Live Review: Baroness/Earthless/Iron Age
Baroness is a band whose sound seems capable of not just filling stadiums, but eating entire cities. They’re more than a band, they’re practically a force of nature. And at their most recent show at the Casbah in San Diego, their intense, melodic metal assault practically plowed through the 200 or so eager fans in attendance.
And yet, in spite of all the volume and destruction, this particular night felt more like a sweaty, deafening group hug than a wrestling match. Part of this stemmed from the second band, Earthless, being hometown heroes, playing to a crowd of not just fans, but friends as well. And part of it came from each band’s own magnanimous nature, not only putting on a great show, but ultimately giving the impression that they were genuinely enthusiastic about playing to the crowd, who, likewise, exuded similar good vibes.
First band Iron Age was a surprisingly ass-kicking starter, with a singer who slightly resembled Axl Rose, with his scruffy, unshaven appearance and do rag. And for a solid half hour, the band cranked out an awesome set of old school thrash ‘n’ roll that was not just loud, but super fun. One enthusiastic fan rushed the stage mid-set, bumping into a few band members in the process, though not a one missed a single note. They did, however, chuckle a bit after the song was over.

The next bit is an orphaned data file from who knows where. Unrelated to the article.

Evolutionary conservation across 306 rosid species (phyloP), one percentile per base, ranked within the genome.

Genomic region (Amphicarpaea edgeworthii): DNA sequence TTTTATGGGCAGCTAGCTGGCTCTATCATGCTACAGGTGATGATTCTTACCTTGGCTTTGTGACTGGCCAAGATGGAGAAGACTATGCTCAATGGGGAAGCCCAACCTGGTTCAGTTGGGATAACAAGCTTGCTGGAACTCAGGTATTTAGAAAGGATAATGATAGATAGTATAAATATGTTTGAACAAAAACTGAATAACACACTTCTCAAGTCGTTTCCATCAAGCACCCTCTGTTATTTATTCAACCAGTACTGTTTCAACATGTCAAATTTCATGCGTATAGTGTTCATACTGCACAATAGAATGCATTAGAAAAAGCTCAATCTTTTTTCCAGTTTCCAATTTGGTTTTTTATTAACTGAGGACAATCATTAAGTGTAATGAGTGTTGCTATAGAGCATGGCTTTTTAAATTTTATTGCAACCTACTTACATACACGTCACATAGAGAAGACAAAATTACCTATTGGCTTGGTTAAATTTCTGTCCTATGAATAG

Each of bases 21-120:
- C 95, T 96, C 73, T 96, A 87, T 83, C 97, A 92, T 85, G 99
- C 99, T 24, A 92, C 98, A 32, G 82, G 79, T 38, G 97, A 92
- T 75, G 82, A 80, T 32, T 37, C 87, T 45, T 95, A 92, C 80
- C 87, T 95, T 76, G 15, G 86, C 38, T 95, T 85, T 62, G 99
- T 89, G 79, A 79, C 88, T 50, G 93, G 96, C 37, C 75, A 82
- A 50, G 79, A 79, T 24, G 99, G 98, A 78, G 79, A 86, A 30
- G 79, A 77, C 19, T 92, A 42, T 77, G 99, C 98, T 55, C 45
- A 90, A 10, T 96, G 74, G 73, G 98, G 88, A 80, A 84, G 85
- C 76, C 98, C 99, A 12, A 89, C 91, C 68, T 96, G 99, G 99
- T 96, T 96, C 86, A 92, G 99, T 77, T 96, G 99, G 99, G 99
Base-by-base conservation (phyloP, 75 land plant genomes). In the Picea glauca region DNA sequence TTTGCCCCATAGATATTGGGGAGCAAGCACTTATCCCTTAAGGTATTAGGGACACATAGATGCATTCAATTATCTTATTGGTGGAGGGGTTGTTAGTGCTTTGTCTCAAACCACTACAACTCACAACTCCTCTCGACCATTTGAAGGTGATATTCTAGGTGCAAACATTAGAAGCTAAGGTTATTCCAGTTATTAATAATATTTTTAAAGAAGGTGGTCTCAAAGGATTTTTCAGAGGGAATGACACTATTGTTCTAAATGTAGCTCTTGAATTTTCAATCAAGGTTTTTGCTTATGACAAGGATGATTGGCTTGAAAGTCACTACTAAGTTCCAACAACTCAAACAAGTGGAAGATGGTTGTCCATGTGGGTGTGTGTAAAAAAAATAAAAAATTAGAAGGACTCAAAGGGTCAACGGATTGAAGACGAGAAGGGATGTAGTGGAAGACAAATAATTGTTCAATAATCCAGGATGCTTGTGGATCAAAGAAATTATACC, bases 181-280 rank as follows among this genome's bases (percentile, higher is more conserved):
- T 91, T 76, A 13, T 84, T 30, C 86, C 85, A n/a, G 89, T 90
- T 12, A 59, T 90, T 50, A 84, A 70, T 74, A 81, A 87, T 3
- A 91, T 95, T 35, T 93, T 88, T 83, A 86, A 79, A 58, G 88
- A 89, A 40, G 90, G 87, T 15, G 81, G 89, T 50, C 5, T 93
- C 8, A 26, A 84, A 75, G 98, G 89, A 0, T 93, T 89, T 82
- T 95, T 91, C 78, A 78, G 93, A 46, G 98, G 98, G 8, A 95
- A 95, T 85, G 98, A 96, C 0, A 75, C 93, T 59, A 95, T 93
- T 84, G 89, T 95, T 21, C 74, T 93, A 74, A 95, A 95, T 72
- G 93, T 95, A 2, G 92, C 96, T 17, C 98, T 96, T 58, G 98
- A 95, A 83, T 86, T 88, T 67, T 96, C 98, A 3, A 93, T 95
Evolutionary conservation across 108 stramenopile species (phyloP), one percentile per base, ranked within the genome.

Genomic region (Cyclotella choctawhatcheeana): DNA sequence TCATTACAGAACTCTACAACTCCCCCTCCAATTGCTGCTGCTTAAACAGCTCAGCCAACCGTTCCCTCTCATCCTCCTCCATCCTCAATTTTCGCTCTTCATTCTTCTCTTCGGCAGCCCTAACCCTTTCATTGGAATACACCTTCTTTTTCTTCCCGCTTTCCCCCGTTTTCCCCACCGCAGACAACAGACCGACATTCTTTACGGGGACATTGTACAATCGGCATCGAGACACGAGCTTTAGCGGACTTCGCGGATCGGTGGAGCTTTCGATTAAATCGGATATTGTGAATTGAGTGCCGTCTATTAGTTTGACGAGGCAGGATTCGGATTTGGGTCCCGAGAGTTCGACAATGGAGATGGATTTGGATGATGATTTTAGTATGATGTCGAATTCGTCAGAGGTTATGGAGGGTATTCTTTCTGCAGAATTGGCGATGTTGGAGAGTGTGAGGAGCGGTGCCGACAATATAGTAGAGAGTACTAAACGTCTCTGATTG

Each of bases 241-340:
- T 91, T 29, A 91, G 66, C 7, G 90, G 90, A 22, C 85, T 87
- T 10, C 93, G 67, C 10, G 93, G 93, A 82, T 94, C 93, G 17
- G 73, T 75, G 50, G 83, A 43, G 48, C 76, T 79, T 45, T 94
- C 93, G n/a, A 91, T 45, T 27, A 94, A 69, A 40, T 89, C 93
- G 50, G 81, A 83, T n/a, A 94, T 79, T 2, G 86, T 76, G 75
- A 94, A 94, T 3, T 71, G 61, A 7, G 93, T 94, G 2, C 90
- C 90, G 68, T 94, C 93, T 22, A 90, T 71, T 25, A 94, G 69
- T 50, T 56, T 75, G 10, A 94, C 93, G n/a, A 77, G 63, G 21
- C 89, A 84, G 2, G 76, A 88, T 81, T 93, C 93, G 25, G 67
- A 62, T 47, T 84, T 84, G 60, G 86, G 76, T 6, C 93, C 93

Earthless, meanwhile, was an entirely different beast, opting for lengthy psychedelic rock jams than shorter, more tuneful blasts of metal. For the first 15 minutes or so, their sonic exploration was interesting, even kind of exciting. But the next 25 minutes got a little boring. The dudes got chops, I won’t deny them that much. But there comes a point where a guitar solo just wears out its welcome.
Baroness, however, reaffirmed my belief that a musically tight, rhythmically heavy set of metal can make for the best kind of live show. The Savannah, Ga., four-piece opened their set slowly, playing with effects before teasing Red Album standout “Wailing Wintry Wind.” Yet before launching into the song, they quickly transitioned into Blue Record introduction “Bullhead’s Psalm,” harmoniously setting the stage for a face-ripping set of ass kicking rockers, primarily culled from their 2009 album, with a few old favorites added for good measure.
The band tore through standout after standout, from “Jake Leg” to “The Birthing,” “A Horse Called Golgotha” to “The Gnashing,” and finally closing with their incredible 2007 single, “Wanderlust.” Every note was pitch-perfect and precise, but delivered with a maximum of intensity. In fact, I’d rank their performance as one of my top three favorites from the past year. And before leaving the stage, frontman John Dyer Baizley extended a genuine expression of gratitude to the crowd, not only leaving on a high note musically, but personally as well.
The real Axl Rose likely would have never done such a thing.